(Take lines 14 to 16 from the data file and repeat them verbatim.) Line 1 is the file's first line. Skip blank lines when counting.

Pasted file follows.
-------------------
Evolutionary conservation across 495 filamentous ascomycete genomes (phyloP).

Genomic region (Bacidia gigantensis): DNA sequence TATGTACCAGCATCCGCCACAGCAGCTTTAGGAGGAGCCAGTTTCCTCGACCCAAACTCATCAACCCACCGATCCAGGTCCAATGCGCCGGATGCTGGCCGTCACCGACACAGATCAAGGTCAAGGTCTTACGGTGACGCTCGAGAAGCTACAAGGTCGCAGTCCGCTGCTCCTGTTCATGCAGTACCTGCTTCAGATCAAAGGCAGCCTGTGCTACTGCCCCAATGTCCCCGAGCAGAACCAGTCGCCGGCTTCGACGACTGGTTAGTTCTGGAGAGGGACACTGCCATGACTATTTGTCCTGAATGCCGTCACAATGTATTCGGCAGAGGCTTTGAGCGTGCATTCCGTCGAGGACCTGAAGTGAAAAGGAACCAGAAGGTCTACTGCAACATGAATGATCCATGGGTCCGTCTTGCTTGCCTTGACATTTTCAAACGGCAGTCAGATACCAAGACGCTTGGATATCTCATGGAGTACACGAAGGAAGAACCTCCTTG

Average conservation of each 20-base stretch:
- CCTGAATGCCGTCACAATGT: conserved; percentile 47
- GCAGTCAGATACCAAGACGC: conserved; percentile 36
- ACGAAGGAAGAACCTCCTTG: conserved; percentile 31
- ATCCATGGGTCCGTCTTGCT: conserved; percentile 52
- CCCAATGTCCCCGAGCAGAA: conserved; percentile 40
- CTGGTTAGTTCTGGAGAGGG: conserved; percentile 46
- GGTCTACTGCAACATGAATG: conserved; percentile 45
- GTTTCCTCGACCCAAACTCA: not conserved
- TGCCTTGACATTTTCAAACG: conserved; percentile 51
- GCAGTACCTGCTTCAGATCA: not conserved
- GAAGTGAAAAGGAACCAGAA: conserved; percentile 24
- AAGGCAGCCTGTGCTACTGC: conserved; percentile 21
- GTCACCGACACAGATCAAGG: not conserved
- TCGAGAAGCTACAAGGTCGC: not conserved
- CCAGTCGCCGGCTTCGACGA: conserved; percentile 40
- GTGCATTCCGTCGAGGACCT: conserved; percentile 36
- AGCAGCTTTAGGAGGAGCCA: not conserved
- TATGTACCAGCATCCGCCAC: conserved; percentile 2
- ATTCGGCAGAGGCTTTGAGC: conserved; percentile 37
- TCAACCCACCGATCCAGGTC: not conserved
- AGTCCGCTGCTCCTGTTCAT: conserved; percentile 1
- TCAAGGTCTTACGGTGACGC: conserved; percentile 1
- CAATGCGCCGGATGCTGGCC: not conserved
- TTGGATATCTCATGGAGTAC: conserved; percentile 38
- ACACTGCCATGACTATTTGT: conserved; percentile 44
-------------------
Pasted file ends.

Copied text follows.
- GAAGTGAAAAGGAACCAGAA: conserved; percentile 24
- AAGGCAGCCTGTGCTACTGC: conserved; percentile 21
- GTCACCGACACAGATCAAGG: not conserved